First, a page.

Massachusetts compulsory school attendance age:
The law requires that children attend school or be homeschooled from the first school year in which they turn 6 by December 31 until their 16th birthday.
Massachusetts Regulations on Home Schooling:
Alternative instruction provision: Massachusetts law exempts children who are “otherwise instructed in a manner approved in advance by the superintendent or the school committee” from compulsory school attendance. Oversight of homeschooling thus falls to the local school districts, who are given some latitude in setting their own requirements. Parents must seek approval from their local school districts to homeschool. Districts may not require parents to have any qualifications, but they may require parents to provide 180 days of instruction “equivalent” to that provided in the public schools, they may require parents to keep records, and they may require annual assessments (generally by standardized test or portfolio review). Districts may deny parents approval to homeschool, but to do so they must be able to prove that the proposed program of instruction does not equal “in thoroughness and efficiency, and in the progress made therein, that in the public schools in the same town.”
Massachusetts’ compulsory attendance law provides that children must attend a recognized and/or approved school or be educated in some other way that is approved in advance by the local school committee or superintendent.
To legally homeschool, you will need to follow these requirements:
1. Submit an annual notice of intent to the school district
2. Teach the required subjects
3. Keep good records
4. Test or evaluate your child as required
Developing your home education plan:
Notification: Initial plans should be submitted in mid-August prior to the start of the school year.
Reporting: End of the year reports should be submitted by the end of July.
Parents do not need to be licensed teachers or college graduates.
Days or Hours:
Flexible based on your schedule with the general guidelines aligning to public school: 180 days per year and 900 hours of instruction for elementary students and 990 hours for high school students.
Home school plans should cover materials equivalent to that which is provided in public school.
Parents may choose to test or evaluate their child as necessary to document their progress. Home School students are not required to take any formal tests or assessments (such as MCAS). Students are only assess via MCAS if enrolled in public schools. For any home school student who plans to return to public school, the school may request work samples or conduct an assessment in order for the child to return. Students in K-8th grade would return to public school in the grade that is age appropriate. Students in 9th-12th would enter as 9th graders in order to comply with the Massachusetts graduation requirement to attend 8 full semesters in an accredited program.
Withdrawing your child from his or her current school:
If you want to start homeschooling during the school year and your child is currently enrolled in a public or private school, you will need to have a homeschool plan APPROVED by the Superintendent before you can withdraw your child from that school. If you are going to start homeschooling after the school year is over, and your child is considered enrolled for the following year, we recommend that you withdraw your child before the next school year begins, so that the school does not mark your child as absent or truant.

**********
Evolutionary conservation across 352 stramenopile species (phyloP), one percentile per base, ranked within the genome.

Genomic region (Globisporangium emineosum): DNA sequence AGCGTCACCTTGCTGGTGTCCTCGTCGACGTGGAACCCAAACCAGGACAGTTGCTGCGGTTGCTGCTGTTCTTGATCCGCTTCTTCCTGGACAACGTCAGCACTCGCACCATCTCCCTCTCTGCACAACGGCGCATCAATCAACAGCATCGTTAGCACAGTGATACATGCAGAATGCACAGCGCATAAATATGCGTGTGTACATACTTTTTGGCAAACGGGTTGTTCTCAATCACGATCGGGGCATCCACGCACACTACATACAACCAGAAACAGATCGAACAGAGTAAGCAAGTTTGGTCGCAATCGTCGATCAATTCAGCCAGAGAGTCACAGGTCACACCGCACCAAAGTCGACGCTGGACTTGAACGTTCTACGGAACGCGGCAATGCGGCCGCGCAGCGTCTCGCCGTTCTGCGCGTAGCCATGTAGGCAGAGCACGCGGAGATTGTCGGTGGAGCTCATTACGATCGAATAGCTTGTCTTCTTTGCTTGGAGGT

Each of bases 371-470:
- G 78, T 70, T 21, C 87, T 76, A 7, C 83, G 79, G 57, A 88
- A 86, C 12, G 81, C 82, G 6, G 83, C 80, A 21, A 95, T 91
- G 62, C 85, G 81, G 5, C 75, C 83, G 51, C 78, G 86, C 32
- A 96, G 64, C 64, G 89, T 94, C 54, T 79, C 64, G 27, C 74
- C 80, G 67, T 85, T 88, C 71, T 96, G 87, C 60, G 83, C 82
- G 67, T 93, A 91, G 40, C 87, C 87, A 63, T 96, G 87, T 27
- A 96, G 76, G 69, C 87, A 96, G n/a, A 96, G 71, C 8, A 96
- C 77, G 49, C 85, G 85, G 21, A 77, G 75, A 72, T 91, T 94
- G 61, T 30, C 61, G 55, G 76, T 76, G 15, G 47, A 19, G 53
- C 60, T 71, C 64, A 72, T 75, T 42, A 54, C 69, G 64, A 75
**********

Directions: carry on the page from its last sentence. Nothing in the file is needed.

The importance of recordkeeping:
It is recommended that parents keep detailed records of their homeschool program. These records may be helpful if you face an investigation regarding your homeschooling or your student needs to furnish proof of education. These records should include attendance records, information on the textbooks and workbooks your student used, samples of your student’s schoolwork, correspondence with school officials, portfolios and test results, and any other documents showing that your child is receiving an appropriate education in compliance with the law. You should maintain these records for at least two years. You should keep your student’s high school records and proof of compliance with the home education laws during the high school years (including any type of home education notice that you file with state or local officials) on file forever.
Students with special needs may still qualify to receive some services if the student qualified for an IEP while attending AWRSD and is then approved for home schooling. Testing and assessments are available if parents have concerns (available through our Special Education Department) for a home school student even if the child has never attended public school.
Accessing Special Education Services:
Students who are approved for a home education and who also qualify for special education services need to be registered in the district as a “services only” student in order to access the services being offered. Registering as a “services only” student will not affect the home school status of the child. Any student accessing services for which the district is financially responsible are required to be registered with the school district in order to be counted by the state. Services are most often available at the school assigned to the student based on their home address.